All of humanity: free or not

I waved furiously, grinning, with the microphone held in my hand as the Chinese Ministry of State Security agent took my picture.
I’d just stood up to ask Professor Yong Yang a question about his Chinese state owned company, China Academy of Launch Vehicle Technology, and his country’s plans for reusable rockets.

The State Security agent had been quick, he’d spun round as I stood up, camera in hand, but I was just as swift and I chuckle to myself thinking about the intelligence officers back in Beijing who will look at the pictures of me making faces.But this is one of the great things about the International Astronautical Congress (IAC), it really does bring humanity together from all across the globe. Whether your job is a space scientist from a free society or an enforcer, even if you still love your Mum, for a single-party state dictatorship overseeing a billion people.

The biggest jamboree of jamborees there are thousands of people from government, universities, industry, and non-government organisations from all corners of the globe all milling around wandering from technical session to technical session to plenary. Located this year in the city of Valencia, which is on Spain’s Mediterranean south east coast, the locale is being re-generated with the most amazing architecture, especially here at the City of Arts and Sciences.


Being British Spain is for me a popular and well known destination with a people whose approach to life’s priorities is defined, by themselves, with one Spanish word, mana – tomorrow. This however does have its down side as one senior space agency official said to me, referring to the local IAC organizers, “I think they have collapsed under the weight of the people.”

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I had to agree, especially with the bizarre last minute unannounced time change for the heads of space agency plenary session from 13:30 local time to 11:20, which saw most of the press corp miss it. Having said that everything else was pretty smooth and for an aerospace journalist, with the emphasis on space, the event still had space agency chiefs, senior personnel from those agencies and senior corporate managers, vice presidents to meet and greet.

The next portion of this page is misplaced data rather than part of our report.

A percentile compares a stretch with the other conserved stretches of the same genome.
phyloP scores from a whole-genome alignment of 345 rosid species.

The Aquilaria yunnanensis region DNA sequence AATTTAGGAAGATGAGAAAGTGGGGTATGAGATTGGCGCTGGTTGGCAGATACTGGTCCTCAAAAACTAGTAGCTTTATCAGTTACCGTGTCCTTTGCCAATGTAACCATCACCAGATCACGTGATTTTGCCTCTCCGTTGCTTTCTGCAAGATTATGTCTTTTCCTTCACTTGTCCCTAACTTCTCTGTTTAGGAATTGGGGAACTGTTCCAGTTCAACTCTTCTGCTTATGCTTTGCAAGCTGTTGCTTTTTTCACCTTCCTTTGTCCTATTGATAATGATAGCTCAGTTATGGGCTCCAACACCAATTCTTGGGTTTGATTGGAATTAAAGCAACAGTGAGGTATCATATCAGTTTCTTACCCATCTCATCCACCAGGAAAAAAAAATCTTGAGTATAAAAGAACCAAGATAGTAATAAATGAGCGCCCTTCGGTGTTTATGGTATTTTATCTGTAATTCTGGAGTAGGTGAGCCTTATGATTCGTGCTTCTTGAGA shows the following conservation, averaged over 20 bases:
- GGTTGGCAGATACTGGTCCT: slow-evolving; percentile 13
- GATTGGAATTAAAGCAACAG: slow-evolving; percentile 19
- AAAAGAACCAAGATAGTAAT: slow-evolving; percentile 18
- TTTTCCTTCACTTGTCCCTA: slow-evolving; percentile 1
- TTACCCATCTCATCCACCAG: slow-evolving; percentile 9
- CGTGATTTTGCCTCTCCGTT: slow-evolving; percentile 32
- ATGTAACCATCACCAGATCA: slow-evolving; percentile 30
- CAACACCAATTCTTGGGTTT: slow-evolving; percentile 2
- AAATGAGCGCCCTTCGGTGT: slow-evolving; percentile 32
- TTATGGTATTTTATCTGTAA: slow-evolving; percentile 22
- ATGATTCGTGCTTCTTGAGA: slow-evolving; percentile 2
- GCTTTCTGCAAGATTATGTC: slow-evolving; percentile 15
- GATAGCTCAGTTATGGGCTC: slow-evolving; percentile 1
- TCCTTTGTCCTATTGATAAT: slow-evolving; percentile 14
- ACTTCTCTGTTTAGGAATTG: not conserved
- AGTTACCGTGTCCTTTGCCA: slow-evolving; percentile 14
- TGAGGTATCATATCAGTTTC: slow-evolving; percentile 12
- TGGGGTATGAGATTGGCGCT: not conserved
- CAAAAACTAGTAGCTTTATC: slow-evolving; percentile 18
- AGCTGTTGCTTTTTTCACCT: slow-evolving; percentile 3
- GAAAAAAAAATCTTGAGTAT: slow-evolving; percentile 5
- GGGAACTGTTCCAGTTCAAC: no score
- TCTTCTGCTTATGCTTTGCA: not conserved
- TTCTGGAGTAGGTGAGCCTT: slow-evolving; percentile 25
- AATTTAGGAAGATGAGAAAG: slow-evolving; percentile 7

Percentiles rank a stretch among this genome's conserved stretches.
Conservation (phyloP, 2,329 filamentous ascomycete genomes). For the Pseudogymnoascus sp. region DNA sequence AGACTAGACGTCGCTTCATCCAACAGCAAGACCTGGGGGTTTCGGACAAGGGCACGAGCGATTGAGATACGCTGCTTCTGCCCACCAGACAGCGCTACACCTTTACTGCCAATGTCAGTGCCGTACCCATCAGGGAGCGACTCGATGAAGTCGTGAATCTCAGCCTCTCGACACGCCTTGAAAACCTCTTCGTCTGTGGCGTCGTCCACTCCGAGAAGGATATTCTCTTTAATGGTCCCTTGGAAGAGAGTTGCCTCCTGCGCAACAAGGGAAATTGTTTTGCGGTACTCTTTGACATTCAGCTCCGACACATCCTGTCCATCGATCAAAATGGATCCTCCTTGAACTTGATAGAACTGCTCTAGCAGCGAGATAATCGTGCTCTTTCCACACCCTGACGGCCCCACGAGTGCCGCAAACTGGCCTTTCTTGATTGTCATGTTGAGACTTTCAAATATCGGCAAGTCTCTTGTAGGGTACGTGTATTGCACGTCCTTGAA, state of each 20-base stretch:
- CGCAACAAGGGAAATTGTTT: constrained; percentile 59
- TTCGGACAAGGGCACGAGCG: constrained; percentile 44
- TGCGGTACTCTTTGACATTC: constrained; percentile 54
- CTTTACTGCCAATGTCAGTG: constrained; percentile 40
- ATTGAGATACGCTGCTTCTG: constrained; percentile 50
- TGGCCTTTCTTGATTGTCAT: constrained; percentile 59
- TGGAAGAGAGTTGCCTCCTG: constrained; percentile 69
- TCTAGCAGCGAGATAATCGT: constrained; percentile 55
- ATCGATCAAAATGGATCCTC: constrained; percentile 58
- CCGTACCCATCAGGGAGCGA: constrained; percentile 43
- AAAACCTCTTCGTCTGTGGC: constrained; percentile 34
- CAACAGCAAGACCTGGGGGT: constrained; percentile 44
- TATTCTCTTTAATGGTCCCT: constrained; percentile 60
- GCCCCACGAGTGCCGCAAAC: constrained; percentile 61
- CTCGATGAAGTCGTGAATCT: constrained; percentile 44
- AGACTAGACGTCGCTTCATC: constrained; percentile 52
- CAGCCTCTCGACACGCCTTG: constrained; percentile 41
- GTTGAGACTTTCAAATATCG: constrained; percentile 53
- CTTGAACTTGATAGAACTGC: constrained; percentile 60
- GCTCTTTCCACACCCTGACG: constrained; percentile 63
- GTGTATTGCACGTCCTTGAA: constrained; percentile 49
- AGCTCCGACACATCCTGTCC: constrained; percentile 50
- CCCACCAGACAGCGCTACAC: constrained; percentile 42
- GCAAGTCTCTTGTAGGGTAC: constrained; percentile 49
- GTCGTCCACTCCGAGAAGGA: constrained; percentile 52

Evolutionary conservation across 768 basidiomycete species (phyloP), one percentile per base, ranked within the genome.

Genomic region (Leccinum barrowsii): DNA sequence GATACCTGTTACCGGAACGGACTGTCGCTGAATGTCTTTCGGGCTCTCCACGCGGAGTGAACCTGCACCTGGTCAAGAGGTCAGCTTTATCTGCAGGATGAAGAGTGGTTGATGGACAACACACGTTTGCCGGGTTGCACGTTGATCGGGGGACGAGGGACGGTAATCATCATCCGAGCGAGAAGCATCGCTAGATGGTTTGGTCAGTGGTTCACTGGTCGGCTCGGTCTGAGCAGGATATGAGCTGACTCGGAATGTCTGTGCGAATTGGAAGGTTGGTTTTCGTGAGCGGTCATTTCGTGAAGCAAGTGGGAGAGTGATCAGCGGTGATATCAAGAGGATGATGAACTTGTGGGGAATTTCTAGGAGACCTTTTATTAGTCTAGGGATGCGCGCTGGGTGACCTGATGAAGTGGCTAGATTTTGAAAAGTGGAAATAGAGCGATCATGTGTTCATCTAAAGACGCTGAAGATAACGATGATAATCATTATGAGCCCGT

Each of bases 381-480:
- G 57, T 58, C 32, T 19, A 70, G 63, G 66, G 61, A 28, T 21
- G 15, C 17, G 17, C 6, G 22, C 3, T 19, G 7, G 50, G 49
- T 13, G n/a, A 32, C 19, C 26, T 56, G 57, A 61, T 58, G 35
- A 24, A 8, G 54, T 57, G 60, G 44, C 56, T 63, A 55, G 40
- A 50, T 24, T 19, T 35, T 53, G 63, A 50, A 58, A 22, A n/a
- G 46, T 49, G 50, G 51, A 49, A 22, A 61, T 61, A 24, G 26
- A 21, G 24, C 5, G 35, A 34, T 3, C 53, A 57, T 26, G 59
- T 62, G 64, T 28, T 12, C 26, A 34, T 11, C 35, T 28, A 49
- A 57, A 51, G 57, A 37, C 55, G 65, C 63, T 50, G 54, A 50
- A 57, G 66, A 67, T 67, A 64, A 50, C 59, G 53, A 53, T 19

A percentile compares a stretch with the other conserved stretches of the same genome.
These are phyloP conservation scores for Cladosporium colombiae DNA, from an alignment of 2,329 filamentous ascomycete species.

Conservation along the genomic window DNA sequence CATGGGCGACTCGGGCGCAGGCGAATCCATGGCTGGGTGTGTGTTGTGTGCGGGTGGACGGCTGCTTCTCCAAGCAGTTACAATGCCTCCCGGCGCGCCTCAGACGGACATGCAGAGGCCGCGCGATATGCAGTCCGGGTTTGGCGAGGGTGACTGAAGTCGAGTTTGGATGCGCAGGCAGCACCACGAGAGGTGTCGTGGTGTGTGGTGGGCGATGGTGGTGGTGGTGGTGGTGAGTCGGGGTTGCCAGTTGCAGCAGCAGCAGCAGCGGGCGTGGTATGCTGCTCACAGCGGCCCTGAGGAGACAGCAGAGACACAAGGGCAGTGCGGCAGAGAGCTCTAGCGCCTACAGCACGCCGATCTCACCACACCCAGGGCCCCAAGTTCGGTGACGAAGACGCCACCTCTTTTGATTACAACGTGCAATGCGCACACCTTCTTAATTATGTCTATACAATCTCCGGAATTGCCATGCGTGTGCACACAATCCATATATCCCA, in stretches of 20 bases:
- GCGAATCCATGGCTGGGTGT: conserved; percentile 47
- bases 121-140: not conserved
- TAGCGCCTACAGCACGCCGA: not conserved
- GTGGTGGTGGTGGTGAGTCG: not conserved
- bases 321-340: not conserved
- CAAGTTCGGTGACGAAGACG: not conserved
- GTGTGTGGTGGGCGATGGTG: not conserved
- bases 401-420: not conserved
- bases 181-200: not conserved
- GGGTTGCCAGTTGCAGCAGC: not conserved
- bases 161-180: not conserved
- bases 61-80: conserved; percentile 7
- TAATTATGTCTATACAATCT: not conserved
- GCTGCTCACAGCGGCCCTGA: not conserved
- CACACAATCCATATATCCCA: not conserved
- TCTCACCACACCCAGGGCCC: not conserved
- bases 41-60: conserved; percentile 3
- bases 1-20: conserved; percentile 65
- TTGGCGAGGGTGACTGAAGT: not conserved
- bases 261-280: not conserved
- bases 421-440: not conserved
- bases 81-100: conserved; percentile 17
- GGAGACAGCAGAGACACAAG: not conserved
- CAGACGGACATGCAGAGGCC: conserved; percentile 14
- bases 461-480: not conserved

Pictured above, in the centre of the image, closest to the camera, is NASA associate administrator for exploration Bill Gerstenmaier having a quiet moment with his Blackberry cell phone. Many of these senior people you can meet at the various functions thrown by their organisations on each of the Congress’ nights.


Or at the plenary sessions, one of which was on satellite markets for the next 20 years, you can grab an interview with a space company chief executive, such as Alcatel Alenia Space’s Pascale Sourisse (far right in the picture below).


At the Alcatel Alenia Space party we were entertained by Flamenco dancers. The Spanish Arianespace manager I had been talking to me pointed out that the style of music and Flamenco being played out before our eyes wasn’t from the Valencia region, it was from the southern coastal region. I asked him what he thought of it being a Valencia man. He shrugged his shoulders, “it’s for the tourists.”


There was more of that on show at the IAC with various senioritas dressed in traditional costumes acting as guides. Tourist pleasing dancing or not there is so much to see at an IAC you have to make tough choices about what you do. The 254-page conference guide has 175-pages dedicated to simply listing the plenary and technical sessions for the event’s five days. I’m lucky with a constrained range of topics of relevance to Flight’s readers.


If I were here as a private individual I would have to struggle  – as you would – to decide whether to go to a session on the latest extra-solar Earth-like planetary research or the everyday topic of the legality of conventional low Earth orbit based weapons for the war on terror – that is an actual IAC topic by the way. If you want to get away from the sessions there is always the exhibition stands.


The UK was particularly well represented this year while Boeing and Lockheed were missing. One big advantage for me is that all the sessions are in English, but some people’s version of English is a bit harder to understand than others. Then there is the inability of some, well most people, to use a microphone. How can such a simple device be such a problem for so many rocket scientists? Hold it closer to your mouth!!

But language problems aside the IAC is great for meeting the Russians, Japanese and Chinese who normally are too many time zones away to call easily, even if either of us could speak each others’ languages. I haven’t found the Japanese or the Russians too keen on communicating by email either and the Chinese often have email addresses on their business cards that simply don’t work.

Maybe that’s the shadowy work of the Chinese Ministry of State Security or maybe they use our IT support team? The first time I encountered the photo taking Chinamen was at the Farnborough air show this year and maybe I will see them again at Le Bourget next year. In 2007 the IAC is in India and the year after that in the UK city of Glasgow in Scotland. No doubt my editor will be pleased about the costs of attending that one. I wonder what my Chinese state security friend will make of one of Britain’s great industrial cities? There is plenty to photograph.

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